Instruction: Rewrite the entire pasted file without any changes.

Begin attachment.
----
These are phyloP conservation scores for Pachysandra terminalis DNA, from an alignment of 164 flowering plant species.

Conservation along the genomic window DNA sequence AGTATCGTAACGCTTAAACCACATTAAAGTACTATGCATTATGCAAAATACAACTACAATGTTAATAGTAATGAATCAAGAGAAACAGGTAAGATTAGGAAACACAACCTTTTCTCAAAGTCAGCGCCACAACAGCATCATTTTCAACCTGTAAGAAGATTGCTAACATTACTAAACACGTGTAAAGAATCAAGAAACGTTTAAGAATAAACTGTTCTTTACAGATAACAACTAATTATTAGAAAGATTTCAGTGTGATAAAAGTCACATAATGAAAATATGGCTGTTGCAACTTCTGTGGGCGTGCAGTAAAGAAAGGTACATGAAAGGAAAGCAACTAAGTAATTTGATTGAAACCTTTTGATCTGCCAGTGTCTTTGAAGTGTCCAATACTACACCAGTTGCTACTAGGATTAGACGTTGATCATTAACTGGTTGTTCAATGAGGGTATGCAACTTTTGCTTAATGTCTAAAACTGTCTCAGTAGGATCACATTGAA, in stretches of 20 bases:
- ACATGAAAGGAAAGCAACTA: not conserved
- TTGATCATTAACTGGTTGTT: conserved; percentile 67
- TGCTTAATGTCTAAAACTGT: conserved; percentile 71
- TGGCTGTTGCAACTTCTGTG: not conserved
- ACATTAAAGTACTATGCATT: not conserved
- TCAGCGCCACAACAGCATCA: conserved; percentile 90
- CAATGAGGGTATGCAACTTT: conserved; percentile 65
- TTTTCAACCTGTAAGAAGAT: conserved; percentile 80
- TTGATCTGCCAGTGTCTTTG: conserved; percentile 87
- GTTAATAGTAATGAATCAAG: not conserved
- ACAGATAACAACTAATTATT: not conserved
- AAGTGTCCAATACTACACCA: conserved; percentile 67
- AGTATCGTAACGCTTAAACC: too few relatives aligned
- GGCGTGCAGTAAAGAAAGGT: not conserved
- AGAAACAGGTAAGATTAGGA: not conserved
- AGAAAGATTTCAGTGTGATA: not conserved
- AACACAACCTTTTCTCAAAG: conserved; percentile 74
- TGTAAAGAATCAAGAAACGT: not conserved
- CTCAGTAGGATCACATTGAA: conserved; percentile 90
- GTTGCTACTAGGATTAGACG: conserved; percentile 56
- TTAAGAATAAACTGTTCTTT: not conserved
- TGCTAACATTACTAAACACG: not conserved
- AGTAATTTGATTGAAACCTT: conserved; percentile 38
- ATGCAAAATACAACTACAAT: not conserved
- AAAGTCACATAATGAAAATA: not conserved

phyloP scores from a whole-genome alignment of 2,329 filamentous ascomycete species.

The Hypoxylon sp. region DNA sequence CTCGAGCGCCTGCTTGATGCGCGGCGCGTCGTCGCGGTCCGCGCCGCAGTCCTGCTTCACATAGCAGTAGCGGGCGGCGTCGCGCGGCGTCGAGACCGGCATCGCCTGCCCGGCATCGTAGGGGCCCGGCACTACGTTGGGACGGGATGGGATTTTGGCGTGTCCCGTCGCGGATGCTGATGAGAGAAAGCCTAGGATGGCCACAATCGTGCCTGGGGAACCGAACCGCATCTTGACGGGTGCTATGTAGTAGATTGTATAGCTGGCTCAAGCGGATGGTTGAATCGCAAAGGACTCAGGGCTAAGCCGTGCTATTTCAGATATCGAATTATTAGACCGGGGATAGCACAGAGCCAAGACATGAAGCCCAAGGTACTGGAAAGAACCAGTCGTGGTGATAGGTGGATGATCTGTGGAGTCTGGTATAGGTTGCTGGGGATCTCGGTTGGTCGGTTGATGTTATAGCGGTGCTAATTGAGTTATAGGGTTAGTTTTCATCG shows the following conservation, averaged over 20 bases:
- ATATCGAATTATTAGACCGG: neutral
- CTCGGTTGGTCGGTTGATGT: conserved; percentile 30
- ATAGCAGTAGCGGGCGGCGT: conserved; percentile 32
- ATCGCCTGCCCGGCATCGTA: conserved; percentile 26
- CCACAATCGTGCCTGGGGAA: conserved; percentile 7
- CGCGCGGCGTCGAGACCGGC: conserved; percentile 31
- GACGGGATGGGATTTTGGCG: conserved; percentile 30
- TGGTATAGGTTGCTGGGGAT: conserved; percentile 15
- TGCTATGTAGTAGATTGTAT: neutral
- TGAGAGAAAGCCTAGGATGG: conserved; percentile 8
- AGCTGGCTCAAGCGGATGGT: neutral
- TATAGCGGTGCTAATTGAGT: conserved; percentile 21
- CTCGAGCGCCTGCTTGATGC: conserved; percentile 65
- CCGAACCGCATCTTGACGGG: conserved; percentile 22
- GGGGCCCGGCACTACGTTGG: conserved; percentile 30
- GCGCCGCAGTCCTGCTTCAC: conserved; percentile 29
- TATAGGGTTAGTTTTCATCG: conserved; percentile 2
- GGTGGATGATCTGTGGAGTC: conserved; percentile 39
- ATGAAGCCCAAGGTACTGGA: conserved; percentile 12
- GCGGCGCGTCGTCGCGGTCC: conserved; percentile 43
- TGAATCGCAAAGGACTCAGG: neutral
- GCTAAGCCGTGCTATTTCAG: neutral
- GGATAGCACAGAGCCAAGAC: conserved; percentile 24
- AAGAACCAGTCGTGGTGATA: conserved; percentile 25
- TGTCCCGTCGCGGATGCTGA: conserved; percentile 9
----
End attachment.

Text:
These are phyloP conservation scores for Pachysandra terminalis DNA, from an alignment of 164 flowering plant species.

Conservation along the genomic window DNA sequence AGTATCGTAACGCTTAAACCACATTAAAGTACTATGCATTATGCAAAATACAACTACAATGTTAATAGTAATGAATCAAGAGAAACAGGTAAGATTAGGAAACACAACCTTTTCTCAAAGTCAGCGCCACAACAGCATCATTTTCAACCTGTAAGAAGATTGCTAACATTACTAAACACGTGTAAAGAATCAAGAAACGTTTAAGAATAAACTGTTCTTTACAGATAACAACTAATTATTAGAAAGATTTCAGTGTGATAAAAGTCACATAATGAAAATATGGCTGTTGCAACTTCTGTGGGCGTGCAGTAAAGAAAGGTACATGAAAGGAAAGCAACTAAGTAATTTGATTGAAACCTTTTGATCTGCCAGTGTCTTTGAAGTGTCCAATACTACACCAGTTGCTACTAGGATTAGACGTTGATCATTAACTGGTTGTTCAATGAGGGTATGCAACTTTTGCTTAATGTCTAAAACTGTCTCAGTAGGATCACATTGAA, in stretches of 20 bases:
- ACATGAAAGGAAAGCAACTA: not conserved
- TTGATCATTAACTGGTTGTT: conserved; percentile 67
- TGCTTAATGTCTAAAACTGT: conserved; percentile 71
- TGGCTGTTGCAACTTCTGTG: not conserved
- ACATTAAAGTACTATGCATT: not conserved
- TCAGCGCCACAACAGCATCA: conserved; percentile 90
- CAATGAGGGTATGCAACTTT: conserved; percentile 65
- TTTTCAACCTGTAAGAAGAT: conserved; percentile 80
- TTGATCTGCCAGTGTCTTTG: conserved; percentile 87
- GTTAATAGTAATGAATCAAG: not conserved
- ACAGATAACAACTAATTATT: not conserved
- AAGTGTCCAATACTACACCA: conserved; percentile 67
- AGTATCGTAACGCTTAAACC: too few relatives aligned
- GGCGTGCAGTAAAGAAAGGT: not conserved
- AGAAACAGGTAAGATTAGGA: not conserved
- AGAAAGATTTCAGTGTGATA: not conserved
- AACACAACCTTTTCTCAAAG: conserved; percentile 74
- TGTAAAGAATCAAGAAACGT: not conserved
- CTCAGTAGGATCACATTGAA: conserved; percentile 90
- GTTGCTACTAGGATTAGACG: conserved; percentile 56
- TTAAGAATAAACTGTTCTTT: not conserved
- TGCTAACATTACTAAACACG: not conserved
- AGTAATTTGATTGAAACCTT: conserved; percentile 38
- ATGCAAAATACAACTACAAT: not conserved
- AAAGTCACATAATGAAAATA: not conserved

phyloP scores from a whole-genome alignment of 2,329 filamentous ascomycete species.

The Hypoxylon sp. region DNA sequence CTCGAGCGCCTGCTTGATGCGCGGCGCGTCGTCGCGGTCCGCGCCGCAGTCCTGCTTCACATAGCAGTAGCGGGCGGCGTCGCGCGGCGTCGAGACCGGCATCGCCTGCCCGGCATCGTAGGGGCCCGGCACTACGTTGGGACGGGATGGGATTTTGGCGTGTCCCGTCGCGGATGCTGATGAGAGAAAGCCTAGGATGGCCACAATCGTGCCTGGGGAACCGAACCGCATCTTGACGGGTGCTATGTAGTAGATTGTATAGCTGGCTCAAGCGGATGGTTGAATCGCAAAGGACTCAGGGCTAAGCCGTGCTATTTCAGATATCGAATTATTAGACCGGGGATAGCACAGAGCCAAGACATGAAGCCCAAGGTACTGGAAAGAACCAGTCGTGGTGATAGGTGGATGATCTGTGGAGTCTGGTATAGGTTGCTGGGGATCTCGGTTGGTCGGTTGATGTTATAGCGGTGCTAATTGAGTTATAGGGTTAGTTTTCATCG shows the following conservation, averaged over 20 bases:
- ATATCGAATTATTAGACCGG: neutral
- CTCGGTTGGTCGGTTGATGT: conserved; percentile 30
- ATAGCAGTAGCGGGCGGCGT: conserved; percentile 32
- ATCGCCTGCCCGGCATCGTA: conserved; percentile 26
- CCACAATCGTGCCTGGGGAA: conserved; percentile 7
- CGCGCGGCGTCGAGACCGGC: conserved; percentile 31
- GACGGGATGGGATTTTGGCG: conserved; percentile 30
- TGGTATAGGTTGCTGGGGAT: conserved; percentile 15
- TGCTATGTAGTAGATTGTAT: neutral
- TGAGAGAAAGCCTAGGATGG: conserved; percentile 8
- AGCTGGCTCAAGCGGATGGT: neutral
- TATAGCGGTGCTAATTGAGT: conserved; percentile 21
- CTCGAGCGCCTGCTTGATGC: conserved; percentile 65
- CCGAACCGCATCTTGACGGG: conserved; percentile 22
- GGGGCCCGGCACTACGTTGG: conserved; percentile 30
- GCGCCGCAGTCCTGCTTCAC: conserved; percentile 29
- TATAGGGTTAGTTTTCATCG: conserved; percentile 2
- GGTGGATGATCTGTGGAGTC: conserved; percentile 39
- ATGAAGCCCAAGGTACTGGA: conserved; percentile 12
- GCGGCGCGTCGTCGCGGTCC: conserved; percentile 43
- TGAATCGCAAAGGACTCAGG: neutral
- GCTAAGCCGTGCTATTTCAG: neutral
- GGATAGCACAGAGCCAAGAC: conserved; percentile 24
- AAGAACCAGTCGTGGTGATA: conserved; percentile 25
- TGTCCCGTCGCGGATGCTGA: conserved; percentile 9